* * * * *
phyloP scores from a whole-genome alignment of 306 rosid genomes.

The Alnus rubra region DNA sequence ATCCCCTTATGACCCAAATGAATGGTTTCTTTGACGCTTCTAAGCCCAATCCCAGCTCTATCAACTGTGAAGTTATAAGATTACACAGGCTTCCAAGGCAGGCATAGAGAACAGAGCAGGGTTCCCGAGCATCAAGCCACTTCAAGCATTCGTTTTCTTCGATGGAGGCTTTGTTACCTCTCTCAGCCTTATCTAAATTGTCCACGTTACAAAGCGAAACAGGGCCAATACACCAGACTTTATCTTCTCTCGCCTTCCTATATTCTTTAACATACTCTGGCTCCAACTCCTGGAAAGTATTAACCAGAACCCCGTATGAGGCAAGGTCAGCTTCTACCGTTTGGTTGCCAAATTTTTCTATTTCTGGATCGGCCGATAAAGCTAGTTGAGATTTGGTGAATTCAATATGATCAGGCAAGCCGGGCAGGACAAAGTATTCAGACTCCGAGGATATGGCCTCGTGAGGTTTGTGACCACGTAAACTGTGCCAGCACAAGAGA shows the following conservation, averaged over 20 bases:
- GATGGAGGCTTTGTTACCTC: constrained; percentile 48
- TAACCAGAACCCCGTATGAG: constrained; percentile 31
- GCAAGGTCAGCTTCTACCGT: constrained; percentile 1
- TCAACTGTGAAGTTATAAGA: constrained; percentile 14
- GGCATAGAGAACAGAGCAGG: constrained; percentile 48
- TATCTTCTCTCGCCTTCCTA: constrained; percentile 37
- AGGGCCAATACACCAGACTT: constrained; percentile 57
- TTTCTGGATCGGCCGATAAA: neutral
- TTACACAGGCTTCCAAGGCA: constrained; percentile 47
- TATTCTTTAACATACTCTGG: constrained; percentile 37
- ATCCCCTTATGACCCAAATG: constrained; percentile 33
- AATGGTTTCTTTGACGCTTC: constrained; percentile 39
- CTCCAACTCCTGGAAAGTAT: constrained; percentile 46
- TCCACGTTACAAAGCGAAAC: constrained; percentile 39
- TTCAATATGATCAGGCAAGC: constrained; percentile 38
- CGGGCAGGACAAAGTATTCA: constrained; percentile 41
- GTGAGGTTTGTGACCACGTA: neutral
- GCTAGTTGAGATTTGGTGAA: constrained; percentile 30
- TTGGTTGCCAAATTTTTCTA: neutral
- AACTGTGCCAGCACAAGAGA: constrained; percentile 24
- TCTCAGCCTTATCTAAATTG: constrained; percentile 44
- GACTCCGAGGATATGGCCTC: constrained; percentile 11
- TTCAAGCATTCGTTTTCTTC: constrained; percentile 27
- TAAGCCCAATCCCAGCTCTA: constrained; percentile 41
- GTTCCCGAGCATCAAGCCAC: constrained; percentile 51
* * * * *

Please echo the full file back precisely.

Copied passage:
phyloP scores from a whole-genome alignment of 306 rosid genomes.

The Alnus rubra region DNA sequence ATCCCCTTATGACCCAAATGAATGGTTTCTTTGACGCTTCTAAGCCCAATCCCAGCTCTATCAACTGTGAAGTTATAAGATTACACAGGCTTCCAAGGCAGGCATAGAGAACAGAGCAGGGTTCCCGAGCATCAAGCCACTTCAAGCATTCGTTTTCTTCGATGGAGGCTTTGTTACCTCTCTCAGCCTTATCTAAATTGTCCACGTTACAAAGCGAAACAGGGCCAATACACCAGACTTTATCTTCTCTCGCCTTCCTATATTCTTTAACATACTCTGGCTCCAACTCCTGGAAAGTATTAACCAGAACCCCGTATGAGGCAAGGTCAGCTTCTACCGTTTGGTTGCCAAATTTTTCTATTTCTGGATCGGCCGATAAAGCTAGTTGAGATTTGGTGAATTCAATATGATCAGGCAAGCCGGGCAGGACAAAGTATTCAGACTCCGAGGATATGGCCTCGTGAGGTTTGTGACCACGTAAACTGTGCCAGCACAAGAGA shows the following conservation, averaged over 20 bases:
- GATGGAGGCTTTGTTACCTC: constrained; percentile 48
- TAACCAGAACCCCGTATGAG: constrained; percentile 31
- GCAAGGTCAGCTTCTACCGT: constrained; percentile 1
- TCAACTGTGAAGTTATAAGA: constrained; percentile 14
- GGCATAGAGAACAGAGCAGG: constrained; percentile 48
- TATCTTCTCTCGCCTTCCTA: constrained; percentile 37
- AGGGCCAATACACCAGACTT: constrained; percentile 57
- TTTCTGGATCGGCCGATAAA: neutral
- TTACACAGGCTTCCAAGGCA: constrained; percentile 47
- TATTCTTTAACATACTCTGG: constrained; percentile 37
- ATCCCCTTATGACCCAAATG: constrained; percentile 33
- AATGGTTTCTTTGACGCTTC: constrained; percentile 39
- CTCCAACTCCTGGAAAGTAT: constrained; percentile 46
- TCCACGTTACAAAGCGAAAC: constrained; percentile 39
- TTCAATATGATCAGGCAAGC: constrained; percentile 38
- CGGGCAGGACAAAGTATTCA: constrained; percentile 41
- GTGAGGTTTGTGACCACGTA: neutral
- GCTAGTTGAGATTTGGTGAA: constrained; percentile 30
- TTGGTTGCCAAATTTTTCTA: neutral
- AACTGTGCCAGCACAAGAGA: constrained; percentile 24
- TCTCAGCCTTATCTAAATTG: constrained; percentile 44
- GACTCCGAGGATATGGCCTC: constrained; percentile 11
- TTCAAGCATTCGTTTTCTTC: constrained; percentile 27
- TAAGCCCAATCCCAGCTCTA: constrained; percentile 41
- GTTCCCGAGCATCAAGCCAC: constrained; percentile 51